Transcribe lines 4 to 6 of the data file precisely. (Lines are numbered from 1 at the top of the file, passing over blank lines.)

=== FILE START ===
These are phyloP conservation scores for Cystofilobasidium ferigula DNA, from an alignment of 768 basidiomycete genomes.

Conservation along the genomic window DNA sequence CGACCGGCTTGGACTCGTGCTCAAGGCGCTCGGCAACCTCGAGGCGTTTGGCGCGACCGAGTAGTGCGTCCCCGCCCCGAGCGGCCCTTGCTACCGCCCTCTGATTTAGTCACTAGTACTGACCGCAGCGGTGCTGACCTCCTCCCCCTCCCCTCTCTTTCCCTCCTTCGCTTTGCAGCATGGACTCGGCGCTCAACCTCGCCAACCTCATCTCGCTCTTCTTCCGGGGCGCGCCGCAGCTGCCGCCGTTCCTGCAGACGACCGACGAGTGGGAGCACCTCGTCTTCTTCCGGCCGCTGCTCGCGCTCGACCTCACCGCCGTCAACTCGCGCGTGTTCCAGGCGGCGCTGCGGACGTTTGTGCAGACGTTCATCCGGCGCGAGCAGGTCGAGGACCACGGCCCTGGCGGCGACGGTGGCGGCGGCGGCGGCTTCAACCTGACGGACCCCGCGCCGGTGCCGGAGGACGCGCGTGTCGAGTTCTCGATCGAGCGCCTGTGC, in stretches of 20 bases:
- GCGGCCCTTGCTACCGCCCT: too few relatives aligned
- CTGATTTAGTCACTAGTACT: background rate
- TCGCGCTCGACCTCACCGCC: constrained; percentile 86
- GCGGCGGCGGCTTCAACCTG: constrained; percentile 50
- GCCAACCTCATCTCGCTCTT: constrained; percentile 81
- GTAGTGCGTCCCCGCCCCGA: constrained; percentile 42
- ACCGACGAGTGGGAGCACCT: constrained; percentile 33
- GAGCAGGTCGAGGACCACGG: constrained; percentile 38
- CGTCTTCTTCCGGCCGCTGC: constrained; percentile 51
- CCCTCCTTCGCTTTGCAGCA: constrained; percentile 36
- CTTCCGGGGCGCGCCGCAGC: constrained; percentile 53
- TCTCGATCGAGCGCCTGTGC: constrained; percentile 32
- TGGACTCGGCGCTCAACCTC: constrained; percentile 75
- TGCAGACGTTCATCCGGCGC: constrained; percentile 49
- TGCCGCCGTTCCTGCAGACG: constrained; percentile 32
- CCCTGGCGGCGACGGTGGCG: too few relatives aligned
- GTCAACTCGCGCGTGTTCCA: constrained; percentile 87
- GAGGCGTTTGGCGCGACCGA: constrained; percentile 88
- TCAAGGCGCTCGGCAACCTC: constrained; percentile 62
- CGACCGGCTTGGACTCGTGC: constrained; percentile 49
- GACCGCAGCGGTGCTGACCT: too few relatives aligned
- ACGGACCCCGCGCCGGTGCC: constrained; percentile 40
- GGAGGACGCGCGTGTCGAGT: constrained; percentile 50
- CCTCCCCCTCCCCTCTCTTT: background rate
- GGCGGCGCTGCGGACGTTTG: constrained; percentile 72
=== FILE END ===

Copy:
- CTGATTTAGTCACTAGTACT: background rate
- TCGCGCTCGACCTCACCGCC: constrained; percentile 86
- GCGGCGGCGGCTTCAACCTG: constrained; percentile 50